Author Topic: Overheard at Work  (Read 4929457 times)

Apples

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Re: Overheard at Work
« Reply #4700 on: October 11, 2014, 05:36:28 AM »
Have you tried just growing out a beard?
I heard that roughly half of the human population finds that difficult or impractical. :p

Especially the half that is more likely to choose a username like fantabulous haha.

Elderwood17

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Re: Overheard at Work
« Reply #4701 on: October 11, 2014, 06:47:52 AM »
Then she says rather wishfully: I would be so much happier, if I had savings like a thousand pounds in the bank... I want to shake her so she wakes up from this nightmare, but she won't listen. It's a shame because she is literally one of the nicest people I know, and I really like her.

Sometimes I am struck by the parallels between denial of a chemical addiction or gambling addiction, and the denial of "your hair is on fire you have a financial emergency"!  I am getting bolder in telling those I am closest to that they really are headed towards a financial cliff that threatens them severely; it is the kindest thing you really can do, if there is any chance they will listen.  Perhaps the wish for a thousand pounds in the bank is an opening to showing her how to get there?

mm1970

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Re: Overheard at Work
« Reply #4702 on: October 11, 2014, 11:31:10 AM »
Coworker had pop up camper and Suburban to pull it with.  Traded pop-up for full size camper.  Decided Suburban wasn't big enough to pull it, so it was traded for $50k Chevy 2500, diesel, 4x4, crewcab.  Best part is, his total fuel expense will actually go down and his payment only went up $30 a month! The only problem is, said truck will not fit in garage, so structural garage modification (including new door) will begin shortly.

This is a perfect example of what not to do.

We have too much stuff, let's buy a bigger house.
Wow, look at all this space in the new house, we need more stuff.

Vicious cycle.
I know.  I love camping.  We tent camp.  I'd really like to have something with walls.  So I looked into really small teardrops, that can be pulled with our Matrix.  But then we had a second kid, so there aren't any teardrops that will fit four.

Then I looked over pop-ups, but even the smallest ones are big enough that it's not really recommended to tow with a Matrix.  So then you'd need a SLIGHTLY bigger car with better towing.

Of course I did what any mustachian would do, which is said "EFF IT", got a slightly bigger tent (9x10 instead of 7x7), called it good.

RyanAtTanagra

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Re: Overheard at Work
« Reply #4703 on: October 11, 2014, 11:40:14 AM »
Of course I did what any mustachian would do, which is said "EFF IT", got a slightly bigger tent (9x10 instead of 7x7), called it good.

When the kids are a little older, you get the teardrop for you and the missus and stick the kids in a tent ;-)  Kids don't care what they sleep on and they have a blast in their own tent.  Depending on how old the oldest is now, might still be an option.  Have them bring a friend to share the tent with and you guys sleep with the little one.

otherbarry

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Re: Overheard at Work
« Reply #4704 on: October 11, 2014, 12:55:26 PM »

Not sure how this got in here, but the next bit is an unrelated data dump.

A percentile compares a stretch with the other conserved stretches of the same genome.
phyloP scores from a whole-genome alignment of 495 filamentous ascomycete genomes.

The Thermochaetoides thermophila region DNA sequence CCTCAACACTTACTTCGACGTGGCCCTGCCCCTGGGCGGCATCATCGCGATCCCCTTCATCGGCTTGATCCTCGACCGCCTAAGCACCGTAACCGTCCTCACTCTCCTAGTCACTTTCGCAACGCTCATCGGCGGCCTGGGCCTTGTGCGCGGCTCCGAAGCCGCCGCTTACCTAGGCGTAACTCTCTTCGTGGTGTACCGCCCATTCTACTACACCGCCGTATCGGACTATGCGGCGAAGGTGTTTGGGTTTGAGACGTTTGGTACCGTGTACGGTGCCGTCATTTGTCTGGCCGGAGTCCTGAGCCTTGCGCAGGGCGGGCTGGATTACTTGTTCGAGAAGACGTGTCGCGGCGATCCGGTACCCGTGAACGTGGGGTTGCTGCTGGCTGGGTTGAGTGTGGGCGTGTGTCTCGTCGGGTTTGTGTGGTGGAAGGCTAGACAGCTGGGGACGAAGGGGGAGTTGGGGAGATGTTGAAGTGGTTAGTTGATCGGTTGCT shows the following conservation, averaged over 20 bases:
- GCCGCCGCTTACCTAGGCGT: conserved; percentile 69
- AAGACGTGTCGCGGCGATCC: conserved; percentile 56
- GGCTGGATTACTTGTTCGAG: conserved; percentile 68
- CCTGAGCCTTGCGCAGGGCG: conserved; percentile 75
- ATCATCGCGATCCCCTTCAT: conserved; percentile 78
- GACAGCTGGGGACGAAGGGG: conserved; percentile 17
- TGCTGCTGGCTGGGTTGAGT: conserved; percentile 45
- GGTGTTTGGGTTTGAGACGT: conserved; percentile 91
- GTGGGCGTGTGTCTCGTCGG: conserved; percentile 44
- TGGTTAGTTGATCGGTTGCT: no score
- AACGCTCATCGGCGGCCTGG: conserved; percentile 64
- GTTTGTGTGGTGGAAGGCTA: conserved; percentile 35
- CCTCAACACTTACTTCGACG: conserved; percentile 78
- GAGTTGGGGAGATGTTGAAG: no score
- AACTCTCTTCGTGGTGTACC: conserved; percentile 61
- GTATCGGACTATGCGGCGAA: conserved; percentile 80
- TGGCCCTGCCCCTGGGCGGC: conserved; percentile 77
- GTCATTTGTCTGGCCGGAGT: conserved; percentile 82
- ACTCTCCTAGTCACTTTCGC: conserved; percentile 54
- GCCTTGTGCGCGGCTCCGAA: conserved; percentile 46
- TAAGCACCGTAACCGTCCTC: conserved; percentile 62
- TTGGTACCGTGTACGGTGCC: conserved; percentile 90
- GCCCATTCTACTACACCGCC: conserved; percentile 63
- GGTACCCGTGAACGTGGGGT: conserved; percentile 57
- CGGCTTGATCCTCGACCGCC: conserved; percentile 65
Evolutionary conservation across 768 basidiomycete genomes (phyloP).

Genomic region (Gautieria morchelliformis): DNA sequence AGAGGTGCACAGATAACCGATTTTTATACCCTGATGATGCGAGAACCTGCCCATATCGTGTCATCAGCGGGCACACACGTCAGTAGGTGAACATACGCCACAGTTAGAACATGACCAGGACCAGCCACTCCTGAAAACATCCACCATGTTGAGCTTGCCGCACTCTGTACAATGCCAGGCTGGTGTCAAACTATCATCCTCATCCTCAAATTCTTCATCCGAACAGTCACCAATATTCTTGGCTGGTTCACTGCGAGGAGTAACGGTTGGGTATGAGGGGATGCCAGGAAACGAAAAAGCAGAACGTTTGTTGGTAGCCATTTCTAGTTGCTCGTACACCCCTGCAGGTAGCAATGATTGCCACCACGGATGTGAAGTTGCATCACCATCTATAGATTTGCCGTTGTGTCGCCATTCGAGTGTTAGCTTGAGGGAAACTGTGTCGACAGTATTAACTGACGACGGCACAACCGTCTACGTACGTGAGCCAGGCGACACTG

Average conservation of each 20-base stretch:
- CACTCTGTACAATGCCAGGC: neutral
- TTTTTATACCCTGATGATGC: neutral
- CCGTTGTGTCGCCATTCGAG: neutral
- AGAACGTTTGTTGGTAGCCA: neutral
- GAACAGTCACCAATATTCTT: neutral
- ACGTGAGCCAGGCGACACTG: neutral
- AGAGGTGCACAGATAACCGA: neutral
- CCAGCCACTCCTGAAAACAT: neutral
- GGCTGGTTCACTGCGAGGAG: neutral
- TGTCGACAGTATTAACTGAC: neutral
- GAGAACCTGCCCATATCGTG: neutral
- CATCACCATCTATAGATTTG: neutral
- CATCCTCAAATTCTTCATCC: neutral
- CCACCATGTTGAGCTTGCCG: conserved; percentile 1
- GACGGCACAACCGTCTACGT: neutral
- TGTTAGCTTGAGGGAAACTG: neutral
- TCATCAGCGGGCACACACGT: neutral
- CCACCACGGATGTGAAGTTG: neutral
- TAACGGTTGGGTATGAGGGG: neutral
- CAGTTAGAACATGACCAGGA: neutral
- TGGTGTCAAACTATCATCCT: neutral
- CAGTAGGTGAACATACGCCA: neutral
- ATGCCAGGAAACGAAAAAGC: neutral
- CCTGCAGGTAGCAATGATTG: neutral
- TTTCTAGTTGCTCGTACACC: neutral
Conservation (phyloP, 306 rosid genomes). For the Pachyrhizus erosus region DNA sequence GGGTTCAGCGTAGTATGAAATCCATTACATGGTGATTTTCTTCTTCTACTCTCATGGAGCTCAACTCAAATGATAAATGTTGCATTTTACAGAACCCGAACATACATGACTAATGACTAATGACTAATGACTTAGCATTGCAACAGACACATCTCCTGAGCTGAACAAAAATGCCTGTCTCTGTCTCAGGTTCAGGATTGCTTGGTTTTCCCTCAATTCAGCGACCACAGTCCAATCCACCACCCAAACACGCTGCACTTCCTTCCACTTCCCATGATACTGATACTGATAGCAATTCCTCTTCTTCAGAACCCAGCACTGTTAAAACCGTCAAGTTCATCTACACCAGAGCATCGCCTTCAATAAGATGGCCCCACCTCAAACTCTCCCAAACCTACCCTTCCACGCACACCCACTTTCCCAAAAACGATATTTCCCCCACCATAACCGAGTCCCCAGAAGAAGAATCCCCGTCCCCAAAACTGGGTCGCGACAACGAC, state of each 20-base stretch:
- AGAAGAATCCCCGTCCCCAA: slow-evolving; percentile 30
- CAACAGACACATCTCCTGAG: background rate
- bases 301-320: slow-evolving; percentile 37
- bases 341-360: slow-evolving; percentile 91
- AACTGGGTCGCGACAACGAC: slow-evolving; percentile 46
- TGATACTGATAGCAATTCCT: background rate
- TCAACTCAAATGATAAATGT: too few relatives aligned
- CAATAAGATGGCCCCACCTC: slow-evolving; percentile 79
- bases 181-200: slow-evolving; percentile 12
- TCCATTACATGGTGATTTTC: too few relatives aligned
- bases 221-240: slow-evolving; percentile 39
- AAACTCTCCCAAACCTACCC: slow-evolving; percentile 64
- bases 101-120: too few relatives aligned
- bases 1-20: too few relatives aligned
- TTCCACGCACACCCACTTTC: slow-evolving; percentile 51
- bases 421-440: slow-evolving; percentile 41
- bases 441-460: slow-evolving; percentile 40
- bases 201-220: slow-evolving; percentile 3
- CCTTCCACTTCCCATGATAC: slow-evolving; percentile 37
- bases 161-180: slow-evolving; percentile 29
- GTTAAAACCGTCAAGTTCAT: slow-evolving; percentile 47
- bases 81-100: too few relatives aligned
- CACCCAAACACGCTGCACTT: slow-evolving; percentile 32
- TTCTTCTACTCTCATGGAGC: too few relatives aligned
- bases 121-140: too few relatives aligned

I'm back at school, so this isn't at work, but my Engineering Economy professor constantly makes snide comments about how long we'll work, despite admitting she owns no investments. She would write a problem like this:

"Sally wants to retire with 1 million 40 years from now. How much should she save each year with an interest rate of 10% to achieve this."

But then she'll say something like, "But to be honest you guys will be working long after 70 so this isn't very realistic for your generation." Yet she owns no investments and says how debt isn't a bad thing. I agree with that but only if the debt allows you to make more returns via investments (which she doesn't own) than the loan payments are. No wonder people stay employed long after they should be.

RWD

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Re: Overheard at Work
« Reply #4705 on: October 11, 2014, 01:16:47 PM »
I'm back at school, so this isn't at work, but my Engineering Economy professor constantly makes snide comments about how long we'll work, despite admitting she owns no investments. She would write a problem like this:

"Sally wants to retire with 1 million 40 years from now. How much should she save each year with an interest rate of 10% to achieve this."

But then she'll say something like, "But to be honest you guys will be working long after 70 so this isn't very realistic for your generation." Yet she owns no investments and says how debt isn't a bad thing. I agree with that but only if the debt allows you to make more returns via investments (which she doesn't own) than the loan payments are. No wonder people stay employed long after they should be.

I came up with $2,054.02 to that problem, which seems easy to achieve. The 10% interest is probably unrealistic though. Why is she even teaching economics if she doesn't appear to believe what she teaches?

arebelspy

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Re: Overheard at Work
« Reply #4706 on: October 11, 2014, 02:30:32 PM »

I'm back at school, so this isn't at work, but my Engineering Economy professor constantly makes snide comments about how long we'll work, despite admitting she owns no investments. She would write a problem like this:

"Sally wants to retire with 1 million 40 years from now. How much should she save each year with an interest rate of 10% to achieve this."